There are a few more points of disagreement that I wanted to make in regards to some other comments made by Dr.Yessis in his article.
Dr. Yessis claims that
“Many people do not have the strength to hold themselves in a plank position. Some lack the arm strength, especially when doing the side plank while others lack the abdominal strength to hold a straight line position through the midsection.”
First off, I have never worked with anyone from senior citizen to junior athlete who lacked the upper body strength to perform a plank.
This is because if you line up your elbow directly underneath your shoulder joint, there is little to no muscle involvement from the upper body at all. You are simply placing the force on your humerus (bicep bone) and using it to support you.
That said, there is some scapular stabilizer (serratus anterior) involvement, but even folks with severe serratus weakness can usually mange without trouble. These folks just need some extra coaching when it comes to positioning their scapulas when performing the Abs plank.
Secondly, Dr.Yessis mentions that many folks lack the abdominal strength to hold themselves up during the plank.
If that’s the case then wouldn’t this weakness be a perfect reason to use the plank?
Additionally, I agree that not everyone has the same level of strength. But, this is why is so important to develop exercise progressions and regressions to every exercise. The Plank is no exception and I’ve provided an in depth description of these progressions here.
The final statement that I would like to comment on is that Dr. Yessis claims that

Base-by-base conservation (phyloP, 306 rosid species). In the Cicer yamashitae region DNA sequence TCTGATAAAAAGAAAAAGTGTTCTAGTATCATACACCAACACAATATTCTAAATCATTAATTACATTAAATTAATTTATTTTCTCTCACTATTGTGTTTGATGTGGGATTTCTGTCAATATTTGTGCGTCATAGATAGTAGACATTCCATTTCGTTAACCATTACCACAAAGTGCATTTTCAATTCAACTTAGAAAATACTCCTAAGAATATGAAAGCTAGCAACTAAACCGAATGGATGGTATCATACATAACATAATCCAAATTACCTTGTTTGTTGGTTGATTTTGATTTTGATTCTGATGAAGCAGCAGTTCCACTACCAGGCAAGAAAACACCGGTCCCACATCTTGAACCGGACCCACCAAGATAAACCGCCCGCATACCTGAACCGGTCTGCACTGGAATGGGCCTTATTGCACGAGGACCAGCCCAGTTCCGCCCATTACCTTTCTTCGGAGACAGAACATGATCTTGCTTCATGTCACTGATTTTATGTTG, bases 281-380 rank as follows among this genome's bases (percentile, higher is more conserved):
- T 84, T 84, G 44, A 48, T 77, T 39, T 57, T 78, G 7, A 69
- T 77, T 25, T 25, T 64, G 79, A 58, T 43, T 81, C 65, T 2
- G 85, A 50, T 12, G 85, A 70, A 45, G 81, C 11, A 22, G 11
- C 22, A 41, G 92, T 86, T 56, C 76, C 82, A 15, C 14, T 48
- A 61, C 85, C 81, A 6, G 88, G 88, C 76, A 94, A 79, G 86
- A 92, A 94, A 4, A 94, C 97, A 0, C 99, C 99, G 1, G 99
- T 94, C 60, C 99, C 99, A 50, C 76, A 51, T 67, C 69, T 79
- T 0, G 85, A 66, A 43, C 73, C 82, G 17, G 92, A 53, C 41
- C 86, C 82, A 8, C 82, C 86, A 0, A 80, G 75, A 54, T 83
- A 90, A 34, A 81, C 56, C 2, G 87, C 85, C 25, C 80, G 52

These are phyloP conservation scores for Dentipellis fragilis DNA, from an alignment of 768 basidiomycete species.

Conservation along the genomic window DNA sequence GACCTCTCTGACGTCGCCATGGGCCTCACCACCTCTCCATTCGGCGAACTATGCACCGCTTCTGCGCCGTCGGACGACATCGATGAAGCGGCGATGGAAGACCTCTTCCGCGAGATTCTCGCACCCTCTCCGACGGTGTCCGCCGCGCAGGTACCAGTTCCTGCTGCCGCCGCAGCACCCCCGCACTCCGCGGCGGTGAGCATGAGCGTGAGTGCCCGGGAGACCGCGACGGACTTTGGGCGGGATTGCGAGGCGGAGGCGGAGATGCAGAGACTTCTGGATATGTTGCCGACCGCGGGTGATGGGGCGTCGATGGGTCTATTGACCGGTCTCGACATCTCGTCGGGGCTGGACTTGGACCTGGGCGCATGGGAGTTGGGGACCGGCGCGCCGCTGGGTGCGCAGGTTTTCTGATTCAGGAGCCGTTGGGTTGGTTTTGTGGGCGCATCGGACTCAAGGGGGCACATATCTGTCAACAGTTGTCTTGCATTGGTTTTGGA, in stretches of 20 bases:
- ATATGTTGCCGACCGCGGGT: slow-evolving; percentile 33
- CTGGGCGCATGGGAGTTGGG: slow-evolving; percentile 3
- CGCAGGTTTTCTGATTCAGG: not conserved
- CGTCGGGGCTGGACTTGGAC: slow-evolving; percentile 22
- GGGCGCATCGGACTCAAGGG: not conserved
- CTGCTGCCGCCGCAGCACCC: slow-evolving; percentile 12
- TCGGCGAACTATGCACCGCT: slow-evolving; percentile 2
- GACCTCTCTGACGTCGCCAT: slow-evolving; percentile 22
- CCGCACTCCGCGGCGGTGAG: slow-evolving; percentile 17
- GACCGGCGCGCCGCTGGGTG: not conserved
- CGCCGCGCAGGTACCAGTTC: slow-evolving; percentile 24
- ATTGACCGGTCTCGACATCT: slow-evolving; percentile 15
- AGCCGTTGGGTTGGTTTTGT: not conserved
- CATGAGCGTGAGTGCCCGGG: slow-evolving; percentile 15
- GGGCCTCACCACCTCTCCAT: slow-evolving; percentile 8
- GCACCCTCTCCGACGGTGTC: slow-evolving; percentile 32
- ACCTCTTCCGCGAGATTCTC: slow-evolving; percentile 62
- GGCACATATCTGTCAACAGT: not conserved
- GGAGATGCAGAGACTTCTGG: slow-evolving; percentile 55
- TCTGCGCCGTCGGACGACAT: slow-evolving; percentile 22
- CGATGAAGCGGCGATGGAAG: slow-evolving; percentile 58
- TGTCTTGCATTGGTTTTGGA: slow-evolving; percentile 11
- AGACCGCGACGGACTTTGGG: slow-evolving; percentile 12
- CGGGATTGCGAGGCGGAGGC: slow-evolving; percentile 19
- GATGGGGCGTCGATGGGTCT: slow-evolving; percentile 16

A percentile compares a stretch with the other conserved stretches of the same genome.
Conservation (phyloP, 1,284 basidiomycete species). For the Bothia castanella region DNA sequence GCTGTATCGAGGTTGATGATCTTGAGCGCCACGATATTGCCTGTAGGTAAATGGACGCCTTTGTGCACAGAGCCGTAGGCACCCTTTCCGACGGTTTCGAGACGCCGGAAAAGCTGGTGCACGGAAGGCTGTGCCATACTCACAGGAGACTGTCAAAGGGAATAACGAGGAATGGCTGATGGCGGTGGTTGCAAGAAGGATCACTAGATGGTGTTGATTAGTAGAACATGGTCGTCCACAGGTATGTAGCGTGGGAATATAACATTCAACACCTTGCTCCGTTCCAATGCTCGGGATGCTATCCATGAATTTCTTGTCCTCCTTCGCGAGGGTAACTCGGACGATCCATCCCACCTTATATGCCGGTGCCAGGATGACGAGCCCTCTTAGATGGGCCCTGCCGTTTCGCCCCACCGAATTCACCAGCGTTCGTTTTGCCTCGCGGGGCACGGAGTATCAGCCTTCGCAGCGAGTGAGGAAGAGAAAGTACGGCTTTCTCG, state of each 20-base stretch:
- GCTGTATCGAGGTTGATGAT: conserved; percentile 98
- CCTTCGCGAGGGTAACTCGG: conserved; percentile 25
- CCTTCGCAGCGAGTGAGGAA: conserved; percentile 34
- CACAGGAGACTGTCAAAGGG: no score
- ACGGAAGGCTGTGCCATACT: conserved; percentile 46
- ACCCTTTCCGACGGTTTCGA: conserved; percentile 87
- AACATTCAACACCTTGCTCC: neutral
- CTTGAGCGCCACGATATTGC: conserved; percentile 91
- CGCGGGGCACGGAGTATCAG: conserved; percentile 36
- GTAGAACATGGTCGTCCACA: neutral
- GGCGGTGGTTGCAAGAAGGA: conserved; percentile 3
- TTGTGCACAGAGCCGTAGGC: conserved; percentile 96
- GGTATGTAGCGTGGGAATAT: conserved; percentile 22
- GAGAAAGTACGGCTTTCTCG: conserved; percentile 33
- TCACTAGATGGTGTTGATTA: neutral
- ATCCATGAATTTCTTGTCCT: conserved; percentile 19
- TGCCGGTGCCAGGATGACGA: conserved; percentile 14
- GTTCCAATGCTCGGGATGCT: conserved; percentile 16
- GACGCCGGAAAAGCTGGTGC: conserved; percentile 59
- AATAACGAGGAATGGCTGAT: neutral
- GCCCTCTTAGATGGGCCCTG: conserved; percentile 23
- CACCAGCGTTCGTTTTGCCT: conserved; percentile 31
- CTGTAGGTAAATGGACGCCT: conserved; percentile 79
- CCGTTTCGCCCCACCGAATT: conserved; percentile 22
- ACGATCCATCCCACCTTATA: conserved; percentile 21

“It does not affect the lower back muscles and only partially the hip flexors.”
I don’t totally disagree with this statement but I don’t agree either.
Saying that the Abs plank doesn’t affect the lower back is like saying training your glutes doesn’t have any affect on your knees.
The low back is not targeted during the Abs plank but it is influenced by pelvic position and how well the abs are working.
Many people with weaker abdominals will feel tightness in their lower back when performing a plank variation that is too advanced for them.
As far as the hip flexors go, I would say that they are working hard to prevent gravity from forcing your hips and belly toward the floor.
If you were to allow your belly and hips to drop toward the floor, your hips would be in extension. This in tern means that your hips flexors are turning on to oppose the forces of gravity.
Just because you’re not in hip flexion doesn’t mean that there is not a flexion force happening within your body.
In my next post I will reveal a killer hamstring training protocol that every serious athlete and fitness professional must know.